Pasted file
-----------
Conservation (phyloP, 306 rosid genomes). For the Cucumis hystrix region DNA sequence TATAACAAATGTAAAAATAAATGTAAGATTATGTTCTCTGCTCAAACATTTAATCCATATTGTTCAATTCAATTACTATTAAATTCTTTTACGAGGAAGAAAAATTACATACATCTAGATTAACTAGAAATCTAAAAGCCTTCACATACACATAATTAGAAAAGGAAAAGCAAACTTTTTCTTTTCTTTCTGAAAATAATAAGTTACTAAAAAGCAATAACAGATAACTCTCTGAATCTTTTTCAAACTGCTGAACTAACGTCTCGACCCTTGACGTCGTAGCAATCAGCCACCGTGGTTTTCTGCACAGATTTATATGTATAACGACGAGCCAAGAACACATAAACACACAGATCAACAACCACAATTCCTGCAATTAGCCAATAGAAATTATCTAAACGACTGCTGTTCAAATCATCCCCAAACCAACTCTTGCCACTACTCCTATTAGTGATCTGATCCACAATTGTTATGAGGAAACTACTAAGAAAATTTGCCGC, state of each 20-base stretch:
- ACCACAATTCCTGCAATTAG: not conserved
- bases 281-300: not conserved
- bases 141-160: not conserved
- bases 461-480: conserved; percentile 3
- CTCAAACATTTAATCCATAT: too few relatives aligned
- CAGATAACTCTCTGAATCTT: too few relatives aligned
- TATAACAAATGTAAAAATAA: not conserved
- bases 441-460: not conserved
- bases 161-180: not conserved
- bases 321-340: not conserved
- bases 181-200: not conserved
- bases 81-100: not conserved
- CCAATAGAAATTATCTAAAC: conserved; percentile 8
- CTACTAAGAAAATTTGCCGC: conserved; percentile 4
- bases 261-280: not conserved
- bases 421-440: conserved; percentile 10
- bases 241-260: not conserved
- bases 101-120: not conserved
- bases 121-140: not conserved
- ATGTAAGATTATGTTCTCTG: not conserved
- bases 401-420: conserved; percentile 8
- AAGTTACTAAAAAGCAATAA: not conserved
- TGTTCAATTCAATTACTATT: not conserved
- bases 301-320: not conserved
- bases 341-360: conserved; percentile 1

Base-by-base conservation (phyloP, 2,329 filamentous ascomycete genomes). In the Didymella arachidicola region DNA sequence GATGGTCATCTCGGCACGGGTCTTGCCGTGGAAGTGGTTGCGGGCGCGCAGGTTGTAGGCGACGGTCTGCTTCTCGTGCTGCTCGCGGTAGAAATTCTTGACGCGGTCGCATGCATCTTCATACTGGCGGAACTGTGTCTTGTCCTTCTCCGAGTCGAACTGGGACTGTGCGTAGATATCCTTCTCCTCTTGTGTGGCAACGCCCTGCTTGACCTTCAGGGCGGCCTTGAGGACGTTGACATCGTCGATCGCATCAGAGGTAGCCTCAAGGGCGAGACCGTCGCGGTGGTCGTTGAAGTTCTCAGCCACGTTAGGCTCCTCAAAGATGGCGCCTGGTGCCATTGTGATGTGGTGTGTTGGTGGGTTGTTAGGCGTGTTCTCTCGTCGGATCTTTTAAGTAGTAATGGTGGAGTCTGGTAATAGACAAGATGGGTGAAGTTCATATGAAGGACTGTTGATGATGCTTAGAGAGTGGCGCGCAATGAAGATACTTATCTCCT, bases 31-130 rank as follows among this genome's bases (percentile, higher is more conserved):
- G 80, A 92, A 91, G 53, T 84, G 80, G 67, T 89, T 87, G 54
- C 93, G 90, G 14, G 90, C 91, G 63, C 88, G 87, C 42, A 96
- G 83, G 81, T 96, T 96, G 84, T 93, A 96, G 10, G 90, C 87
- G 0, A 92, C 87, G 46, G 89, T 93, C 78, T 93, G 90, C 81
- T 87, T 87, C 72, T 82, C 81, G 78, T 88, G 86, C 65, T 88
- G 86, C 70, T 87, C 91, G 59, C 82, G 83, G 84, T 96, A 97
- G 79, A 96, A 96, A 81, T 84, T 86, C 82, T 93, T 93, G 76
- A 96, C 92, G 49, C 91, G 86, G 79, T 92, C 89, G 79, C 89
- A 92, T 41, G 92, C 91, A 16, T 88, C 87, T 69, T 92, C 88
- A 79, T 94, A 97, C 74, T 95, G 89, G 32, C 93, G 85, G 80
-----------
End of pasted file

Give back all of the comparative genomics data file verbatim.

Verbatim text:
Conservation (phyloP, 306 rosid genomes). For the Cucumis hystrix region DNA sequence TATAACAAATGTAAAAATAAATGTAAGATTATGTTCTCTGCTCAAACATTTAATCCATATTGTTCAATTCAATTACTATTAAATTCTTTTACGAGGAAGAAAAATTACATACATCTAGATTAACTAGAAATCTAAAAGCCTTCACATACACATAATTAGAAAAGGAAAAGCAAACTTTTTCTTTTCTTTCTGAAAATAATAAGTTACTAAAAAGCAATAACAGATAACTCTCTGAATCTTTTTCAAACTGCTGAACTAACGTCTCGACCCTTGACGTCGTAGCAATCAGCCACCGTGGTTTTCTGCACAGATTTATATGTATAACGACGAGCCAAGAACACATAAACACACAGATCAACAACCACAATTCCTGCAATTAGCCAATAGAAATTATCTAAACGACTGCTGTTCAAATCATCCCCAAACCAACTCTTGCCACTACTCCTATTAGTGATCTGATCCACAATTGTTATGAGGAAACTACTAAGAAAATTTGCCGC, state of each 20-base stretch:
- ACCACAATTCCTGCAATTAG: not conserved
- bases 281-300: not conserved
- bases 141-160: not conserved
- bases 461-480: conserved; percentile 3
- CTCAAACATTTAATCCATAT: too few relatives aligned
- CAGATAACTCTCTGAATCTT: too few relatives aligned
- TATAACAAATGTAAAAATAA: not conserved
- bases 441-460: not conserved
- bases 161-180: not conserved
- bases 321-340: not conserved
- bases 181-200: not conserved
- bases 81-100: not conserved
- CCAATAGAAATTATCTAAAC: conserved; percentile 8
- CTACTAAGAAAATTTGCCGC: conserved; percentile 4
- bases 261-280: not conserved
- bases 421-440: conserved; percentile 10
- bases 241-260: not conserved
- bases 101-120: not conserved
- bases 121-140: not conserved
- ATGTAAGATTATGTTCTCTG: not conserved
- bases 401-420: conserved; percentile 8
- AAGTTACTAAAAAGCAATAA: not conserved
- TGTTCAATTCAATTACTATT: not conserved
- bases 301-320: not conserved
- bases 341-360: conserved; percentile 1

Base-by-base conservation (phyloP, 2,329 filamentous ascomycete genomes). In the Didymella arachidicola region DNA sequence GATGGTCATCTCGGCACGGGTCTTGCCGTGGAAGTGGTTGCGGGCGCGCAGGTTGTAGGCGACGGTCTGCTTCTCGTGCTGCTCGCGGTAGAAATTCTTGACGCGGTCGCATGCATCTTCATACTGGCGGAACTGTGTCTTGTCCTTCTCCGAGTCGAACTGGGACTGTGCGTAGATATCCTTCTCCTCTTGTGTGGCAACGCCCTGCTTGACCTTCAGGGCGGCCTTGAGGACGTTGACATCGTCGATCGCATCAGAGGTAGCCTCAAGGGCGAGACCGTCGCGGTGGTCGTTGAAGTTCTCAGCCACGTTAGGCTCCTCAAAGATGGCGCCTGGTGCCATTGTGATGTGGTGTGTTGGTGGGTTGTTAGGCGTGTTCTCTCGTCGGATCTTTTAAGTAGTAATGGTGGAGTCTGGTAATAGACAAGATGGGTGAAGTTCATATGAAGGACTGTTGATGATGCTTAGAGAGTGGCGCGCAATGAAGATACTTATCTCCT, bases 31-130 rank as follows among this genome's bases (percentile, higher is more conserved):
- G 80, A 92, A 91, G 53, T 84, G 80, G 67, T 89, T 87, G 54
- C 93, G 90, G 14, G 90, C 91, G 63, C 88, G 87, C 42, A 96
- G 83, G 81, T 96, T 96, G 84, T 93, A 96, G 10, G 90, C 87
- G 0, A 92, C 87, G 46, G 89, T 93, C 78, T 93, G 90, C 81
- T 87, T 87, C 72, T 82, C 81, G 78, T 88, G 86, C 65, T 88
- G 86, C 70, T 87, C 91, G 59, C 82, G 83, G 84, T 96, A 97
- G 79, A 96, A 96, A 81, T 84, T 86, C 82, T 93, T 93, G 76
- A 96, C 92, G 49, C 91, G 86, G 79, T 92, C 89, G 79, C 89
- A 92, T 41, G 92, C 91, A 16, T 88, C 87, T 69, T 92, C 88
- A 79, T 94, A 97, C 74, T 95, G 89, G 32, C 93, G 85, G 80